As another benefit, smaller contracts can encourage the adoption of open standards. If multiple vendors need to work together on a project, they’ll need to make sure that their work fits nicely together. Open standards and open source software licenses facilitate this.
Finally, smaller contracts can broaden the scope of potential contract bidders, and in turn encourage more competition in the market of outside providers. Large, complex contracts with many deliverables and administrative burdens will favour a smaller market of large, well-resourced vendors, and create barriers for small and medium sized enterprises to bid.
How small should a contract value be, and what should its duration be, in order to maximize the chances of project success? Drawing on a survey of 25,000 software projects, the Standish Group (2014, 2015) (a US based consulting firm) found that software projects that cost over $10 million succeed in only 8% of cases, whereas projects under $1 million have a 70% success rate. They conclude: “We have found that most software projects only require a small team for a short duration in order to deliver value to the organization; only in very rare cases do projects need to be larger and longer. Most, if not all, large, complex, multi-year projects are unnecessary” (The Standish Group 2015, p. 3).
Similarly, a 2019 US government publication, “De-risking custom technology projects” recommends “that no more than $2 million be spent on any single contract annually, and that no contract last for more than three years, including option periods” (Carnahan, Hart & Jaquith 2019, p. 38).
The second principle of modern IT procurement focuses on the source of IT expertise, and calls for investment in in-house IT expertise.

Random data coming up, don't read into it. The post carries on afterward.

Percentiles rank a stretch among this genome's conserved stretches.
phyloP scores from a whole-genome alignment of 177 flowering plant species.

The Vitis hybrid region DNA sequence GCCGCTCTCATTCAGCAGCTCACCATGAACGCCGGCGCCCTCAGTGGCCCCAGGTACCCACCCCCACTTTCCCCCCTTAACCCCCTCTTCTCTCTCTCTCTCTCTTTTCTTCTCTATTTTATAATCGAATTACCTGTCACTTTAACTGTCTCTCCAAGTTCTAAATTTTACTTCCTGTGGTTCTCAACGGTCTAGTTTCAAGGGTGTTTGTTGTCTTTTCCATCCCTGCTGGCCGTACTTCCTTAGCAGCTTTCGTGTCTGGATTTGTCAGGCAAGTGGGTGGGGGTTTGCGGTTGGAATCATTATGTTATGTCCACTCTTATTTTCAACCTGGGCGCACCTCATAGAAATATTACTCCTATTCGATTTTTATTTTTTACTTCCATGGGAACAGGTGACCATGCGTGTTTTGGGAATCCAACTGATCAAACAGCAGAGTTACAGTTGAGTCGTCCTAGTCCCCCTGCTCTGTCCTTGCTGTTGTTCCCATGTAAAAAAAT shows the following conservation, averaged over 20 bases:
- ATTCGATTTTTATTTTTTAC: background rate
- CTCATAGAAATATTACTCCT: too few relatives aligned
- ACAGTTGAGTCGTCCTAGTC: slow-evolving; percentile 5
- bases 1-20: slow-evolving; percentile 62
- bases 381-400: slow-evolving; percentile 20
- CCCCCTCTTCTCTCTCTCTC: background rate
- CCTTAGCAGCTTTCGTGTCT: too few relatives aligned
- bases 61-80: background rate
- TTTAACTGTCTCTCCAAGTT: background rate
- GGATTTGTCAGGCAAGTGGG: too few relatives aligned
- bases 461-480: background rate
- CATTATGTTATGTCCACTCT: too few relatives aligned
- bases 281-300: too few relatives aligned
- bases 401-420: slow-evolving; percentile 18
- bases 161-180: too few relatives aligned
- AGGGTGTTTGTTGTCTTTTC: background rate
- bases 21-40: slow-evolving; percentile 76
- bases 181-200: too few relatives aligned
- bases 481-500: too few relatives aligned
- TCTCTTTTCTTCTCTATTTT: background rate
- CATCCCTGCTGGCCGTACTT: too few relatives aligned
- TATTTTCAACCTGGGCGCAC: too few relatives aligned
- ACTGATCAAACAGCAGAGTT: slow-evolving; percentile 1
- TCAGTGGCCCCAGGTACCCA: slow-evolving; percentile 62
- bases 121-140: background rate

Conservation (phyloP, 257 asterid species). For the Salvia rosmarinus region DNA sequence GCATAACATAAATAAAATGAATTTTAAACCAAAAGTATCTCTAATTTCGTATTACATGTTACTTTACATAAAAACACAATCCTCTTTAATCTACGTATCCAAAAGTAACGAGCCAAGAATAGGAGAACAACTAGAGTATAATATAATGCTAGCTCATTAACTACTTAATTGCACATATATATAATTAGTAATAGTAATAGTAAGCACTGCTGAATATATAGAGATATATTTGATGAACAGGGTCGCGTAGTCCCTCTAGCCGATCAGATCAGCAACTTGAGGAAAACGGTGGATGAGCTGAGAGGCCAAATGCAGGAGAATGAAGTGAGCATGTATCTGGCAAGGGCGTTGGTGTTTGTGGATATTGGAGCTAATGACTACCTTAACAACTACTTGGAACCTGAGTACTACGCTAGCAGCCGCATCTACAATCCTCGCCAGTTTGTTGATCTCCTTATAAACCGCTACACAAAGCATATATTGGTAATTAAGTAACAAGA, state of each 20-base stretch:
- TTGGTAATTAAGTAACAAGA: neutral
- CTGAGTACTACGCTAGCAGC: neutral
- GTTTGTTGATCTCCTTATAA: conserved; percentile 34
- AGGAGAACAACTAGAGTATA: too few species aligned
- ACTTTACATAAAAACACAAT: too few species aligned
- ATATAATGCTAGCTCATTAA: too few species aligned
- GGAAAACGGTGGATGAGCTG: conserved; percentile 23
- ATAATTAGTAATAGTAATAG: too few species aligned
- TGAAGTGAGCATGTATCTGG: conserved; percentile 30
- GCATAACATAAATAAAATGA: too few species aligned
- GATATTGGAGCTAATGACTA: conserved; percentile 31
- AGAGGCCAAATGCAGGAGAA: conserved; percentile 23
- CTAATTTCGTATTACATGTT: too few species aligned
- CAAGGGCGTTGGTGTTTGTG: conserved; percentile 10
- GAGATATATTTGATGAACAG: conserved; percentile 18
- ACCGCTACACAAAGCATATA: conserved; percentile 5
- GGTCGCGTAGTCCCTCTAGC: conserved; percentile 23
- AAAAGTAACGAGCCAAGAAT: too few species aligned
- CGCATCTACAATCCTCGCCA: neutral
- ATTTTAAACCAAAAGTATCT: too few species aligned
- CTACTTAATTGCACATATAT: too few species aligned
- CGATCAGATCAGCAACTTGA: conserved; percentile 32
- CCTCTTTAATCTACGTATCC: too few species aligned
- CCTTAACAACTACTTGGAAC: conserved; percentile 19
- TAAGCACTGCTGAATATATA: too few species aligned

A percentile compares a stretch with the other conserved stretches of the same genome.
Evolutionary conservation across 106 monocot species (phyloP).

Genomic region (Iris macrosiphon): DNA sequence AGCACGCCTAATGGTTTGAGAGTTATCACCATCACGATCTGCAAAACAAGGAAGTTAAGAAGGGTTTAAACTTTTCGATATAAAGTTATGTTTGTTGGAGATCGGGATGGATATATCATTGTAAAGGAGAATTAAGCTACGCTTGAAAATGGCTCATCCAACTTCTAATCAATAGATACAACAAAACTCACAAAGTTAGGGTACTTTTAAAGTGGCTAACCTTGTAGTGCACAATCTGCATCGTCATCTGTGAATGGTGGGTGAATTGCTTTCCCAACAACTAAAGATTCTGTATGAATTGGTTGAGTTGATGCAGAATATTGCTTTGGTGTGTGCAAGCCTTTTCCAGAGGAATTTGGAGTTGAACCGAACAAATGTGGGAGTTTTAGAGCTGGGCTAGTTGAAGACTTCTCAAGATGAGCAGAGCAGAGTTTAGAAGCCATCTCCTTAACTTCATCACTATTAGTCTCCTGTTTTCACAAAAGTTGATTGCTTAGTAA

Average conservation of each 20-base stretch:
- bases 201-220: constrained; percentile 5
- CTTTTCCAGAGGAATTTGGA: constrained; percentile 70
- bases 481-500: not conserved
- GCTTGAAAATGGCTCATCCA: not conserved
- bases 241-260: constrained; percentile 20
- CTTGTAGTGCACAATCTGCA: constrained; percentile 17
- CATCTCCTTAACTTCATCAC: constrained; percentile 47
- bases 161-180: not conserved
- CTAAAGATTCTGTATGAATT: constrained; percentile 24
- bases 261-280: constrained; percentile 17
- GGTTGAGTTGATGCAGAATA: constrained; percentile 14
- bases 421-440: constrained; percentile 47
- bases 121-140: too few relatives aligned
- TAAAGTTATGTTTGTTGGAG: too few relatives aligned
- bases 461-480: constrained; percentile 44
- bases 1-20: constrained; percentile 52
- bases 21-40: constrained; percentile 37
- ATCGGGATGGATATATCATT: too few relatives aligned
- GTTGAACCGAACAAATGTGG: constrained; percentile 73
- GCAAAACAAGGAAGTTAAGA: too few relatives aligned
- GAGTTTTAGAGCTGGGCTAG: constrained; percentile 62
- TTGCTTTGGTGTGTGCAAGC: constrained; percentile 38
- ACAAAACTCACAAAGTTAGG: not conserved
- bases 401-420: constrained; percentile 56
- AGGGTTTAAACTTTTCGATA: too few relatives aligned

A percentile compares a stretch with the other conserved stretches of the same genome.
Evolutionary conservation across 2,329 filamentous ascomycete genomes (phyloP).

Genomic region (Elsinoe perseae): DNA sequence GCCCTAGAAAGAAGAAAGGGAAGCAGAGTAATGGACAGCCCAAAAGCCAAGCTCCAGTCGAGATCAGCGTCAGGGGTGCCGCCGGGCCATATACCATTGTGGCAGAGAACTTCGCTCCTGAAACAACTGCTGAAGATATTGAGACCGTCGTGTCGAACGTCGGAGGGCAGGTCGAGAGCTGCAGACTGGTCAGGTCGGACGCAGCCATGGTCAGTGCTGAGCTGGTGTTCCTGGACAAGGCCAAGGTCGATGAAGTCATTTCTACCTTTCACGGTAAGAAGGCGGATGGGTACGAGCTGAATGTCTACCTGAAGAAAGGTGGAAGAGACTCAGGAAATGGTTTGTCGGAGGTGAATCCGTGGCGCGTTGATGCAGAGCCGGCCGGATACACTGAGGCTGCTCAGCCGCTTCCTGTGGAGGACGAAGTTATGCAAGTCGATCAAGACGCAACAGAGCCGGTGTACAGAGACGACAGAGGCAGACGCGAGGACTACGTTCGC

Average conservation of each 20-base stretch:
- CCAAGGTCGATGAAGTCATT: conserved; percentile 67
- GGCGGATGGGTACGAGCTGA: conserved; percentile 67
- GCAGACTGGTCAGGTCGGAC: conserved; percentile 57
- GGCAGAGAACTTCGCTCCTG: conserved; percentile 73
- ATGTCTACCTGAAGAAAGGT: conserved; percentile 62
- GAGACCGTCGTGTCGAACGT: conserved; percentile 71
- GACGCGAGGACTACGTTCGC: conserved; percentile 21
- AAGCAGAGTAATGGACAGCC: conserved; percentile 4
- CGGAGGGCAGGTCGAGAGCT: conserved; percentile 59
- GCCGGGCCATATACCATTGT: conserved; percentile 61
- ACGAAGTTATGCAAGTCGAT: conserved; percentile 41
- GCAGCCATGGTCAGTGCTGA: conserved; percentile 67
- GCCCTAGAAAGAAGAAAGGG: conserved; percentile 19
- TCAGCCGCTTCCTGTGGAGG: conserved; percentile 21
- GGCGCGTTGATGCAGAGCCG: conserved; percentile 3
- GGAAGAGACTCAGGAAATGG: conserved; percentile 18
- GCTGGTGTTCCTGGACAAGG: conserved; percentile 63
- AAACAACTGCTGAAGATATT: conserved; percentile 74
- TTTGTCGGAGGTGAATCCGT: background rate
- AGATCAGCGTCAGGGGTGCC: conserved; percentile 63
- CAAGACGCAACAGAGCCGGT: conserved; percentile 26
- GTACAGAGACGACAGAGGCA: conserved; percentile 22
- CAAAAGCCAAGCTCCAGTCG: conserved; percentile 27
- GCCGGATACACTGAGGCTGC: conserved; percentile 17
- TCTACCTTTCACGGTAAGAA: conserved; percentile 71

Historically, many governments have treated IT expertise as something that should largely be bought from outside providers. This has left governments in a hugely vulnerable position when it comes to making decisions about technology, and crucially, when it comes to contracting out IT projects and expertise.
Now, policymakers are awakening to the reality that a well-functioning government needs strong in-house IT capacity in order to effectively build and maintain technology itself, and also to be smart shoppers, and to provide effective oversight, when they decide to contract IT work to outside vendors.
The third principle of modern IT procurement focuses on data and Intellectual Property ownership and licensing.
A key element of modern government IT procurement has been the shift to public ownership of custom software code and an emphasis on open source software. This shift does not preclude the use of external vendors; in many cases around the world, governments hire IT firms to produce open source software that can be reused by other departments and jurisdictions.
Public ownership of software code and open source software support more effective IT procurement in a number of ways.
First, as already discussed, open source software supports the use of multiple vendors, by ensuring that different technology solutions produced by the same or different vendors are compatible. Open source software also prevents “vendor lock-in”, a vulnerable (and, over time, very expensive) situation where departments become dependent on an existing software vendor and are unable to switch to alternative providers due to technical or intellectual property constraints. Adopting or procuring open source software also facilitates reuse among departments (as well as other levels of government), leading to more effective stewardship of taxpayer funds.
Implementing Modern Government IT Procurement in the Government of Canada: Six Recommendations
1. Invest in in-house digital competency
Canadian digital government researchers have warned since the mid-2000s that the federal government needs to invest in its in-house IT capacity (Borins, Kernaghan & Brown 2007; Clarke, 2019; Roy 2006). The Government of Canada has recently made some effort to build its in-house IT capacity through recruitment via the Canadian Digital Service, time-limited fellowships facilitated by the non-profit Code for Canada, and the creation of the Digital Academy in the Canada School of Public Service. However, at present, outsourcing IT expertise remains a preferred default in most departments. Using data from govcanadacontracts.ca, we found that from 2017-2018 to 2021-2022, spending on IT consulting services has grown by 54 percent, after correcting for inflation, from a total of $1.17B to $1.79B per year. The total spent on IT consulting services over the five year period under examination was $7.7B.1